alreadysick

From: alreadysick

Jun-24

Susan,

I do feel your pain. I am in month 11 and I am still suffering. I have generalized anxiety disorder, and I now have been suffering from depression for most of my quit. I have accomplished next to nothing these past 11 months. I am so sad all of the time. It has to stop at some point. I can't take antidepressants so they are not an option. Returning to smoking is not an option as well. I think the current situation with the world definitely adds to the sadness, but I also believe that the sadness would be there anyway. 

I don't know what to say to help you but just know that you are not alone. Hang tough, sister!

Sorry to hear you are still sad. Yes this pandemic adds to the mental stress of The Quit. 

Your brain is still working overtime and rewiring and will eventually balance out once those nicotine receptors totally shut down. You may still experience sad times but I can guarantee its not as heightened as when we smoke. I found my whole body calmed down after 14 months and others felt the total calm by 18 months. Whatever you experience, just being quit will heal your body in so many ways. I also started doing lots of walking/jogging then joined a gym, hired a trainer and did lots of weight training and this really helped with the blues. Till this day I do a jog/walk every day and hopefully soon I will get back to the gym once the Covid precautions allow us to get back in the groove. Exercise increases our endorphins (that runner's high) and it really lifts our blue moods. 

I wish you continued success in your quit and I hope your blue moods lift soon. Congrats on 11 months and the 1 year clubhouse is around the corner. Keep on NOPING!

"Quitting isn't for Sissies!" I quit poisoning myself Sept. 27, 2013

DbAnne

From: DbAnne

Jun-24

Remember that your brain is healing itself from the effects of nicotine and all the other chemicals smoking puts into your body.

Also remember, laughter is the medicine to depression.  Even if you fake a smile, eventually, that smile becomes real.  Even if you fake a laugh, that laughter becomes real.  Laughter also creates the endorphins.  I have suffered generalized anxiety all my life and I have learned that there are are natural ways to create endorphins  - exercise, laughter, meditation, wellness appreciation, deep breathing, a combination of all of these things.  Also, check your diet.  I take Vitamin B12 supplements which help my moods.  Check your diet to see if there is room for supplements.

Remember, you are in the end game and, what ever it takes, you are going to win.

    

SusanK1960 said:

However, to me, this thread contained writing from Marciame, who seemed to be suffering much more deeply than others wrote about and I can relate to that suffering right now.  Like Marciame, I have meds to help me right now thru these feelings, however, I would like to know that  these, the meds and the emotions, will end, cause I don’t want to lose my quit, nor do I want to lose my mind. Please let there be someone out there that understands this feeling and will reassure me that it does get better emotionally/Psychologically because I am so much better and I am winning, but I don’t want to be rewarded at the end of this year with having to be on medications rather than cigarettes.  Neither is wanted or needed by me.  I am seeking an affirmation from people who have quit smoking, not a doctor who will just give me pills to help me adjust. Can any one help give me some peace of mind, literally, that they went thru the same feelings for sometime in the last of their 1 year and that it all normalized after a while?  I am really looking for affirmation and wisdom, not sympathy.  I have a big toolbox and I am asking for another tool.  LOL.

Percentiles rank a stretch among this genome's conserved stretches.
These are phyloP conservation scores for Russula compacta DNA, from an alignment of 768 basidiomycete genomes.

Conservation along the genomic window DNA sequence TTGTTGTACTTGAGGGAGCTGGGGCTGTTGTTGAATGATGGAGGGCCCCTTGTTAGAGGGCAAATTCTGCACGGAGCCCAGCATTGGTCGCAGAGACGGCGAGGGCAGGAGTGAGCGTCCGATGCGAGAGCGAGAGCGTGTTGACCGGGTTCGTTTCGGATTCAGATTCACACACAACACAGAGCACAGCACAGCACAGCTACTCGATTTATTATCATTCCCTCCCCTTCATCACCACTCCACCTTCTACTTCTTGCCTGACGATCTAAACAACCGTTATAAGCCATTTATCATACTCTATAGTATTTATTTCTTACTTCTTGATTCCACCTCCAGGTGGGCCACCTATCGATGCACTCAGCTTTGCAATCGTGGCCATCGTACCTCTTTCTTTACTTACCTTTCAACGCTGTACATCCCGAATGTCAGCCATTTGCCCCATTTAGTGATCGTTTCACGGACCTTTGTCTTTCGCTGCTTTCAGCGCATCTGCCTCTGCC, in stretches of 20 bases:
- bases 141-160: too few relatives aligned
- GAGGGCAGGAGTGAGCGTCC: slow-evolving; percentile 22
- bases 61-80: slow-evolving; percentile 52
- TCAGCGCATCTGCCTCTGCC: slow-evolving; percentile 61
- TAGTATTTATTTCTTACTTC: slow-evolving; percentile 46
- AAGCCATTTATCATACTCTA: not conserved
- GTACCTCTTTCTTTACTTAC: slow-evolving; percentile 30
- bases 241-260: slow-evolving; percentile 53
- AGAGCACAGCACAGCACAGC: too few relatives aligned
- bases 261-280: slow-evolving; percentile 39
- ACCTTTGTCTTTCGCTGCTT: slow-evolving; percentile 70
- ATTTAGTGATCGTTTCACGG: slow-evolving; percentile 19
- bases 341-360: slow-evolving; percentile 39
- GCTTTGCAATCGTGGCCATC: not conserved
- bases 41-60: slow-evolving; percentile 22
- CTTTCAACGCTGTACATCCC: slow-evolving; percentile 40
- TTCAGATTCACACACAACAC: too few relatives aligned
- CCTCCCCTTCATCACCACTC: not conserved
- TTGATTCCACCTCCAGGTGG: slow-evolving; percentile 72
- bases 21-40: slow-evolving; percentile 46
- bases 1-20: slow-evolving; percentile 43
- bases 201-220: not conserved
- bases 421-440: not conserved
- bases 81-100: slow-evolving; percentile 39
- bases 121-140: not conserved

Hey there Susan,

I can offer some affirmation that it will, indeed, get better.   The whole first year and then some might be needed for you but I promise you it will improve.  I did not turn the corner till after the 10th month and still had the little beast showing up in the second year  whenever a highly stressful event happened.   

For me that stress showed up in the second year with the incarceration of my daughter. For others it could be the death of a friend  or parent.  Either way , the first huge stressor event occurs to all of us after we quit and we have to keep Noping  because it so worth every minute of pain we go through.

We are all so different.  I was on an anti depressant for the whole first yr of my quit.   Keep in mind that some folks come to their quits with prior emotional problems.  Some have been diagnosed with anxiety.  Those folks will have a harder time than others.  Likewise, someone who smoked for 10 yrs may not have as hard a time as someone who smoked for decades.

I do suggest expanding the 'One Year and Beyond Milestones' thread and reading one story everyday.   Some of these milestone testimonies kept me going when it was hard to keep on going.   They each have a unique perspective.

We can grow so weary in our journeys but our quit buddies can help us stay on track.

SusanK1960

From: SusanK1960

Jun-24

You sound strong Ed!  I’m sorry you are suffering, however, thanks for the company.  It is nice to know I’m not alone.  Kittymom in this forum always says together we are stronger, usually in her NOPE pledge.  Heres to us together giving and getting stronger!

SusanK1960

From: SusanK1960

Jun-24

Hi Michelle,

I was just thinking of you yesterday!  In just a couple weeks, you will be celebrating at the clubhouse, which is wonderful!  You are a tough one!  Thank you for your helping hand!